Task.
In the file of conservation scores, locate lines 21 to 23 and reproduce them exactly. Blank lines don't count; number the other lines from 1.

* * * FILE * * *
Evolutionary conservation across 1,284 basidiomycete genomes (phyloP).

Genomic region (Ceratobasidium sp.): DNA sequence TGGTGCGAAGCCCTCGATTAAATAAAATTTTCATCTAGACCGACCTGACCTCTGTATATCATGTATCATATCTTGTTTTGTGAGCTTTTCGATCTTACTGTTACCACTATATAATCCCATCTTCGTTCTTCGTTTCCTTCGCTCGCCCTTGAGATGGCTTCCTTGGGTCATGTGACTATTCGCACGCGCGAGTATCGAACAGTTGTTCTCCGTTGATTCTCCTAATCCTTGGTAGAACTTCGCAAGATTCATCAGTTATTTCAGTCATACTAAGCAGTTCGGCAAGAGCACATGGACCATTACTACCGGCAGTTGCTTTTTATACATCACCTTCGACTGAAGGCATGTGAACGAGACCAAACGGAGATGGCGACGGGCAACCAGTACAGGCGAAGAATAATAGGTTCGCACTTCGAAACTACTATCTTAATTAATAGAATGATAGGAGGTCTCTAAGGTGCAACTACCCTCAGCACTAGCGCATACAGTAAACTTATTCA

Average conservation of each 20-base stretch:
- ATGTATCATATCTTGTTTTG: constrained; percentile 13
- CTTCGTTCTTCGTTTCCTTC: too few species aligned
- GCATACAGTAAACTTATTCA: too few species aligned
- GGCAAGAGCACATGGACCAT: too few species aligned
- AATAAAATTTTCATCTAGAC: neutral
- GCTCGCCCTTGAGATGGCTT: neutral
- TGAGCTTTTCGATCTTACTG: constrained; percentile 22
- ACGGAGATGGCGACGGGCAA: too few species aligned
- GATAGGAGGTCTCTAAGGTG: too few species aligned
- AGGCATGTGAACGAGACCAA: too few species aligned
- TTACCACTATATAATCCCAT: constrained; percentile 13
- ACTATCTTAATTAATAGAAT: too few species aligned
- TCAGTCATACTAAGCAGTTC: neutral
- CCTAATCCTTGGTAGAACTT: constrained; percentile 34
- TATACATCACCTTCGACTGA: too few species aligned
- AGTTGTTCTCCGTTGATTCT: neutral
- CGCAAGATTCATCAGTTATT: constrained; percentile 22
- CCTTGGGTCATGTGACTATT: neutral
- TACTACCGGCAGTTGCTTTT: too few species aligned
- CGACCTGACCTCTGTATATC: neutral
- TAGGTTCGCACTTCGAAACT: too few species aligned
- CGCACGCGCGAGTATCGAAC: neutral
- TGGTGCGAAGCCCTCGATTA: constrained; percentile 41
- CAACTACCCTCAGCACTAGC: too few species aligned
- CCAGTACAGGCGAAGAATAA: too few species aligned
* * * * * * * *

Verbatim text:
- CCTTGGGTCATGTGACTATT: neutral
- TACTACCGGCAGTTGCTTTT: too few species aligned
- CGACCTGACCTCTGTATATC: neutral